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New Zealand’s Meningococcal Vaccine Strategy (A) 2006-18.1

17 January 2008



On 11 May 2004, Meningococcal Vaccine Strategy (MVS) Director Jane O’Hallahan had to decide whether she would have to reset the date on which she hoped to roll out the new vaccine designed to combat New Zealand’s extraordinarily high levels of meningococcal disease. 450,000 doses were already in storage and all the preparations made for the pilot roll out. Clinical trial results were all positive. Consent to proceed seemed likely, but recent requests for additional data and overseas expertise cast new doubt on when it might be granted. The roll out could not proceed without the consent of the independent licensing authority, and there was increasing uncertainty about when that might come. A date too early could damage carefully nurtured confidence; too late, might waste thousands of dollars as well as precious vaccine. With every day’s delay another child risked lifetime disability or death.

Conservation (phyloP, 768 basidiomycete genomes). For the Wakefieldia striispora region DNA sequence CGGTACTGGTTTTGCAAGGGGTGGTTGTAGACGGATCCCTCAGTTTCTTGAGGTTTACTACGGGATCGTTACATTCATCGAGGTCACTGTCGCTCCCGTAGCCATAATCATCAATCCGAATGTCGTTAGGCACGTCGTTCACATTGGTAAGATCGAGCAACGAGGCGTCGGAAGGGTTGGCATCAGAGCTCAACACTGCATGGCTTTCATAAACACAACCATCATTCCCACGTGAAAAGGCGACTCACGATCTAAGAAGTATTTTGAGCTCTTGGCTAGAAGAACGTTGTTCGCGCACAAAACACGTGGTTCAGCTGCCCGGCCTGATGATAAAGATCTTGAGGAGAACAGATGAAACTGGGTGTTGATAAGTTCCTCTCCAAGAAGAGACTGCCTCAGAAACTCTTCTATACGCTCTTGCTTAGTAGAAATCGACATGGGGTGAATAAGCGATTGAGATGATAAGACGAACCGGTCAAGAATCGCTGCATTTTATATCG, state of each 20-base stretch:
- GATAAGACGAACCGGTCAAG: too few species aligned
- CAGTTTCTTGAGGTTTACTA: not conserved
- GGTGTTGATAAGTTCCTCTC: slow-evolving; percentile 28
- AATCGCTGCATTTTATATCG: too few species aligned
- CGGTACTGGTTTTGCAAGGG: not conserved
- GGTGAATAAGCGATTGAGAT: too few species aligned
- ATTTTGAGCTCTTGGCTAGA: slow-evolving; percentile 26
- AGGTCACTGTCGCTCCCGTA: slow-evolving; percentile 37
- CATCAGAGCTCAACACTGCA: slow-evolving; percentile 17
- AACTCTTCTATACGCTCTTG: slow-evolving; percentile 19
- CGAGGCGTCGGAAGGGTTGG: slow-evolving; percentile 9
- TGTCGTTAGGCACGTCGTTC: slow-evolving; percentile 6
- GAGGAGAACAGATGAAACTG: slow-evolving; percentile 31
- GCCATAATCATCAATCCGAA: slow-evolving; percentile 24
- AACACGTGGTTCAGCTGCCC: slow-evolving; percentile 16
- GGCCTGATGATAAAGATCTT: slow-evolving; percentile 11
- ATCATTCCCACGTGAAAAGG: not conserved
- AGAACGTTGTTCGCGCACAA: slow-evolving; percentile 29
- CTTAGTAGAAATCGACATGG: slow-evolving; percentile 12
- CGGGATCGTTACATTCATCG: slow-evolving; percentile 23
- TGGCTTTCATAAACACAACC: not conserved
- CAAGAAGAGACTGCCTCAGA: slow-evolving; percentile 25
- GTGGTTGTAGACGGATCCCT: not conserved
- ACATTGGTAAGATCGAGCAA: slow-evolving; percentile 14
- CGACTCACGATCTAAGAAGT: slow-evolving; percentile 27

This case explores a national strategy to combat a public health crisis. Part A can be used to discuss strategic planning of a programme with significant limitations, including licensing, resource availability, and timing.

Read more:

  • part B describes how the roll out of the vaccine eventually took place at a later date, and summarises the complete immunisation programme that officially ended 30 June 2006.
Authors: Janet Tyson
Published Date: 17 January 2008
Author Institution: ANZSOG
Featured Content Length: 5
Content Length: 15
Product Type: Part A, Primary resources